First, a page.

Hardy and Women Who Did: the Coming of Modernity (EAS3100)

30 credits

 Exploring the relationship of the late Victorians to modernity, the module aims to recreate a time of dynamic social transformation, new scientific understanding, and heightened self-consciousness. On both sides of the Atlantic new ideas and uncertainties were emerging. What constituted the nature of woman? What was the relationship of women to men, to education, labour and citizenship? What difference did class make? And what role might fiction have to play in disseminating new ideas?

 

Working with novels, short stories, poems, letters, illustrations and other material from the Victorian periodical press, including satirical cartoons, as well as drawing on material from the University of Exeter Special Collections, we will consider issues of class, urbanisation and sexual identity, fears of racial degeneration and the intersection of debates on gender with imperial discourses.  We will also consider ways in which new ideas about human-animal relations entered fiction, and look at Hardy's engagement with environmental issues.  Through the exploration of new literary forms, and  the rise of the short story, we will ask how important biography and autobiography are to our reading of literary texts, and explore contemporary views as to the social function of fiction.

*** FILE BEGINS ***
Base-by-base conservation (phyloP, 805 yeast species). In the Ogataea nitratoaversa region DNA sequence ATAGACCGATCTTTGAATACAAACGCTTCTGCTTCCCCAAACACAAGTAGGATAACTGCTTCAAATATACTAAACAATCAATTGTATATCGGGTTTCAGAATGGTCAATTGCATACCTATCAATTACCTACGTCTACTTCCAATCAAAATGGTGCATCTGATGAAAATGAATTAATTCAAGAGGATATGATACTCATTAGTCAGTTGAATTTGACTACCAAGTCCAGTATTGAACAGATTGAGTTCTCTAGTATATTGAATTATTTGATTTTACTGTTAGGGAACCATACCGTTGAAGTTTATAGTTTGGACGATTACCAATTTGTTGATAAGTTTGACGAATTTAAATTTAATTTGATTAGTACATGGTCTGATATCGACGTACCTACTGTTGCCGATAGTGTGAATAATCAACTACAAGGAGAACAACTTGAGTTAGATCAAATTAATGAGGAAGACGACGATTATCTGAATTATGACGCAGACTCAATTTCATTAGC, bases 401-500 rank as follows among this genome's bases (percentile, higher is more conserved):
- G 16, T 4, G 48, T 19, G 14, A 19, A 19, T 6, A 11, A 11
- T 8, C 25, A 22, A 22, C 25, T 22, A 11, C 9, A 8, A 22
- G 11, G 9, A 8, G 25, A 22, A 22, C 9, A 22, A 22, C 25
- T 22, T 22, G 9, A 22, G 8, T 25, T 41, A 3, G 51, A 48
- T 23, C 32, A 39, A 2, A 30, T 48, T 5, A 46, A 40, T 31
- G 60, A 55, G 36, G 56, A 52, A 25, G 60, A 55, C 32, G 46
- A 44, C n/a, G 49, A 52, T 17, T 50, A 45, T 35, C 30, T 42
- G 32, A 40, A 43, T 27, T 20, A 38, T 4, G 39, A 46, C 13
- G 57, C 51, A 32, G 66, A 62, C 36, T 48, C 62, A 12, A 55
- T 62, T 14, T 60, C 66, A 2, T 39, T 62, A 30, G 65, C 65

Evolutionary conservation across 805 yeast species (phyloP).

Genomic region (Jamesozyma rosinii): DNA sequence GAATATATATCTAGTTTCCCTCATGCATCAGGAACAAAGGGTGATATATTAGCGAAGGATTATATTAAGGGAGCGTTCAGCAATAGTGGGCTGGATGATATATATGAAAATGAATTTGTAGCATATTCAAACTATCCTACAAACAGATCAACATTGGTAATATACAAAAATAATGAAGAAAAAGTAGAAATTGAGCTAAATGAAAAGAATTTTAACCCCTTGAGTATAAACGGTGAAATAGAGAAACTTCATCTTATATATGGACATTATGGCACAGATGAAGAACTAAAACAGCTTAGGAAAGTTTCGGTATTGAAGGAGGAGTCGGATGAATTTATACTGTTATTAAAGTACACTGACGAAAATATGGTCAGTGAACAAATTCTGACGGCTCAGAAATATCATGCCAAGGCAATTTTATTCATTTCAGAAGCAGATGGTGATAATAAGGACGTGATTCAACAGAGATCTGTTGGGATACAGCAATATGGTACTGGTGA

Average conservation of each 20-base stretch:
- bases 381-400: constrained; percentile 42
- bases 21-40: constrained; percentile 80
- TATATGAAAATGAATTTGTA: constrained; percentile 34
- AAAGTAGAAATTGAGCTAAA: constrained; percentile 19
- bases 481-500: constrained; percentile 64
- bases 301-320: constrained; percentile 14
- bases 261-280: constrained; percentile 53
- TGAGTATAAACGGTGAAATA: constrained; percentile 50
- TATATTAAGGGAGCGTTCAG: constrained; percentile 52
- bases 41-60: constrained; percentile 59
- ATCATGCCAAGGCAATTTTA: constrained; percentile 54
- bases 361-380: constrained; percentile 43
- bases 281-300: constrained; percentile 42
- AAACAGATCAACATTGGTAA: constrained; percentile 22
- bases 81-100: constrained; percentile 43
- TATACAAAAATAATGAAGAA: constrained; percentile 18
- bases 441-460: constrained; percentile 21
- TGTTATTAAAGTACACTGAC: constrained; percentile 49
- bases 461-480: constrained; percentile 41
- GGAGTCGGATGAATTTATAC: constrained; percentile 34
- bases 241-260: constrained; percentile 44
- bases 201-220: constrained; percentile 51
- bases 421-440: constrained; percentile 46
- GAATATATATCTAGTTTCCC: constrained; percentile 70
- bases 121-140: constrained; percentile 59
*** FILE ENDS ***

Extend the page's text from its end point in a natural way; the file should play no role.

Authors covered include Hardy, George Gissing and George Moore and best selling ‘New Woman’ writers such Sarah Grand, Mona Caird (Hardy's friend), Charlotte Perkins Gilman and Kate Chopin.  We will also look at writing by Charles Darwin and John Stuart Mill.

 

A one-day trip to Dorchester is planned during the module to visit the National Trust Hardy properties and Dorset County Museum.  Students will be expected to pay the return rail fare (currently £23 with a 16-25 Railcard); however, other related expenses will be subsidized.